One easy solution is Verizon Wireless’ HopeLine program. HopeLine collects no-longer-used wireless phones and accessories from any service provider. The wireless phones and accessories that are collected at our local Verizon Wireless Communication Stores are refurbished or recycled in an environmentally safe way, with proceeds benefiting victims of domestic violence and the local non-profit advocacy agencies that support them. Since 1995, we have collected 15,000 phones in the Philadelphia tri-state region.

Earth Day is the perfect opportunity for you to get involved and help protect the Earth’s resources. Recycling a phone may seem like a small step - but if we all take the time to recycle, we can help make a huge difference. So, on Earth Day 2006, do something good not only for the environment, but for our community, too.

Christine Baron, President, Philadelphia Tri-State Region
Verizon Wireless

Church seeks help with grass
Editor:

S.O.S. from Bethany Beach Christian Church to all Bethany Beach residents and friends:
We appreciate your gift of water and we happily serve our communion wine to all we welcome. We also share one third of our real estate for your children’s playground, along with the basketball court for exercise for adults.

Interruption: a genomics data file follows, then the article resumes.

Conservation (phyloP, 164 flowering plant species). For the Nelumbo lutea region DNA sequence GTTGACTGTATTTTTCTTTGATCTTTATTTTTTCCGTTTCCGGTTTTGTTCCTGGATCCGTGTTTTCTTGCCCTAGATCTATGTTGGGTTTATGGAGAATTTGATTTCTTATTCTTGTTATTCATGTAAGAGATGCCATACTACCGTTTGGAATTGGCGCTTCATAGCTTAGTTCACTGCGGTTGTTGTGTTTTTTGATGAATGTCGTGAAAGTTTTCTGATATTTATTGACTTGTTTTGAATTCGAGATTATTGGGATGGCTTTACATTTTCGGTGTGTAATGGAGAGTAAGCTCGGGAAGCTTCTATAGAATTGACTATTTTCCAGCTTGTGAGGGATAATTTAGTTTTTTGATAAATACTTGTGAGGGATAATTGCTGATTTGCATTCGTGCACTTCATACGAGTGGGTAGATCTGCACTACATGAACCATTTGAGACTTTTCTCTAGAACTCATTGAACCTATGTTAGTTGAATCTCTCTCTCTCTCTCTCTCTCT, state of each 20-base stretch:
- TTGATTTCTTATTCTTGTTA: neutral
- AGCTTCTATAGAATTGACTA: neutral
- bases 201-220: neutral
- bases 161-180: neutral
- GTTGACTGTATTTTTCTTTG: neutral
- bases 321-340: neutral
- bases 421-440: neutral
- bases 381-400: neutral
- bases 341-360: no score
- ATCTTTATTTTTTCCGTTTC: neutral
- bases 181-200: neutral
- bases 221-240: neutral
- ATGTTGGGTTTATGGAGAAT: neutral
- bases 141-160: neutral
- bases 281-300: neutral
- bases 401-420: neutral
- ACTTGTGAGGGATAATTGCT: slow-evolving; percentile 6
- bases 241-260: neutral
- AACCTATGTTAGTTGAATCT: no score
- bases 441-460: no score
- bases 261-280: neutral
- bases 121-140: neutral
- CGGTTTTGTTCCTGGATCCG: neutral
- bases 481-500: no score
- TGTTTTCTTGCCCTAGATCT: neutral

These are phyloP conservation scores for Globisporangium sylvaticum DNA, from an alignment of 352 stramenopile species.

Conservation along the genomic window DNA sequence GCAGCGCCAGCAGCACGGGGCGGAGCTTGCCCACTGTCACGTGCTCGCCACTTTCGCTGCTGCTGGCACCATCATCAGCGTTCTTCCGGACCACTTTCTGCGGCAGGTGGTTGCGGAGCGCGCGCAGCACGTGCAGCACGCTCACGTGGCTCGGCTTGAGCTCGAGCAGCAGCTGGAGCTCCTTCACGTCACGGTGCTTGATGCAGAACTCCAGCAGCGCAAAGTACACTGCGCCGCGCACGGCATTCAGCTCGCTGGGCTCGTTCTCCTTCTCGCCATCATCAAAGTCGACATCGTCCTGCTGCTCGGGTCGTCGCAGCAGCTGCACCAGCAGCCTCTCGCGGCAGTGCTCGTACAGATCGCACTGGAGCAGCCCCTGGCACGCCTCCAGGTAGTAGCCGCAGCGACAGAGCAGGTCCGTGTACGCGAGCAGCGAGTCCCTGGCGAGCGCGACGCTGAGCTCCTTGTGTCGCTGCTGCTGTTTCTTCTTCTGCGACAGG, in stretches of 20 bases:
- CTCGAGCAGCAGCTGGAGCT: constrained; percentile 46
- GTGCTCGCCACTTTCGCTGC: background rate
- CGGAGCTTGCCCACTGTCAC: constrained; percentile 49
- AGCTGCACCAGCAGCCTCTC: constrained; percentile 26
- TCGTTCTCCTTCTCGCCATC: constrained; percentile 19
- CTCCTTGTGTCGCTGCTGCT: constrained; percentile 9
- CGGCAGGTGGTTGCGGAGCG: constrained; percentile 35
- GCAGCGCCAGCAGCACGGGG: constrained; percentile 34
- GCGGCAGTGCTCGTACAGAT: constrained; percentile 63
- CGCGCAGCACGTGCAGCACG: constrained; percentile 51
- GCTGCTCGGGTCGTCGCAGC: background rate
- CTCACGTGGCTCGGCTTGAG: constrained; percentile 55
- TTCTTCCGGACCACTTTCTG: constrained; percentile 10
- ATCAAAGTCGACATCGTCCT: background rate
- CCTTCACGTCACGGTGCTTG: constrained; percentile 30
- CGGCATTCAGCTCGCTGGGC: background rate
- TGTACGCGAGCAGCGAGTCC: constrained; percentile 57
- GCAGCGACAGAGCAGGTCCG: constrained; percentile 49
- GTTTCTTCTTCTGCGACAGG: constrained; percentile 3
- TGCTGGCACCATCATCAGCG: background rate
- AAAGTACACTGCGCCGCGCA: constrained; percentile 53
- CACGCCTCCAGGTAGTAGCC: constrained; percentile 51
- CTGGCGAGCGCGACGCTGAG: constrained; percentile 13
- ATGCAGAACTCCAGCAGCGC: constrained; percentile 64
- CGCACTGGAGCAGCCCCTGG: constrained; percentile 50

In keeping with U.S. Supreme Court decisions, we provide a prominent location at the corner of Garfield and Route 1, for the community Christmas manger scene and, when city celebrations do not conflict with the church’s use of our beautiful tabernacle assembly and dining building, we offer this space for community use.

As an historic summer camp site responsible for the founding of your Quiet Resort, we ask for your help with our greatest problem – grass cutting. We prefer the green in lieu of asphalt. Please help us with your suggestions, volunteer time, gifts of tax-deductible, riding lawn mowers or financial donations.

Call (302) 539-4118 or mail contributions to Bethany Beach Christian Church. PO Box 92, Bethany Beach, DE 19930.

R.M. Peters, Outreach Committee
Bethany Beach Christian Church

Bethany height limits good as is
Editor: